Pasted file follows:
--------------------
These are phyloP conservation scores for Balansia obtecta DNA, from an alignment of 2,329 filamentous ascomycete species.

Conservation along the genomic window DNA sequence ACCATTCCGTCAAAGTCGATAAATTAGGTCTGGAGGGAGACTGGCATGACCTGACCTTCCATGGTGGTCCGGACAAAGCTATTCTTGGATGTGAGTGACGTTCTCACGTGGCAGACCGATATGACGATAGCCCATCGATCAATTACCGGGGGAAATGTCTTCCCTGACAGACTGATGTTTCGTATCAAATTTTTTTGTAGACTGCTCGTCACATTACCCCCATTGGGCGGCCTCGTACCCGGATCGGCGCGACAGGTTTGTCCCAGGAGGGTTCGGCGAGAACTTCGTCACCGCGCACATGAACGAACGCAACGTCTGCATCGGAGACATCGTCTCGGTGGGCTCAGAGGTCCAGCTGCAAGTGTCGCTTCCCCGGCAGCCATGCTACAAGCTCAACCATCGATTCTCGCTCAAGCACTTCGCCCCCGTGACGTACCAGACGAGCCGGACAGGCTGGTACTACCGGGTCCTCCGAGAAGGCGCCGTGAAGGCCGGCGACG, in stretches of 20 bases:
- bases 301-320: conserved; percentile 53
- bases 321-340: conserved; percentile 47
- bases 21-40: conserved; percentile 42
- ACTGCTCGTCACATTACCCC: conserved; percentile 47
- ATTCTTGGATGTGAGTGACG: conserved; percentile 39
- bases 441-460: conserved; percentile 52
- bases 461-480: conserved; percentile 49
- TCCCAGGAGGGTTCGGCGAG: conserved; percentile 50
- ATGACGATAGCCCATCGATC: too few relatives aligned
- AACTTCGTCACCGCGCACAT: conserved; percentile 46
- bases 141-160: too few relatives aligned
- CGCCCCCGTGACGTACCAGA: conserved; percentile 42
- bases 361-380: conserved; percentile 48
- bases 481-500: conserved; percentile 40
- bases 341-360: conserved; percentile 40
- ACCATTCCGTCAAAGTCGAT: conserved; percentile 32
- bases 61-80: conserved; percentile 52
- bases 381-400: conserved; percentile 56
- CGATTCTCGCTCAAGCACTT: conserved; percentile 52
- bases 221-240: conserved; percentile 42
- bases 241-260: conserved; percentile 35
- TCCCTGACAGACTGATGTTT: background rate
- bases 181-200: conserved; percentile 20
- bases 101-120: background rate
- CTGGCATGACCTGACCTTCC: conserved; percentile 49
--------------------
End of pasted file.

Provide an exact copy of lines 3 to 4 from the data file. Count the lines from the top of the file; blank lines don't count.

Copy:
- bases 301-320: conserved; percentile 53
- bases 321-340: conserved; percentile 47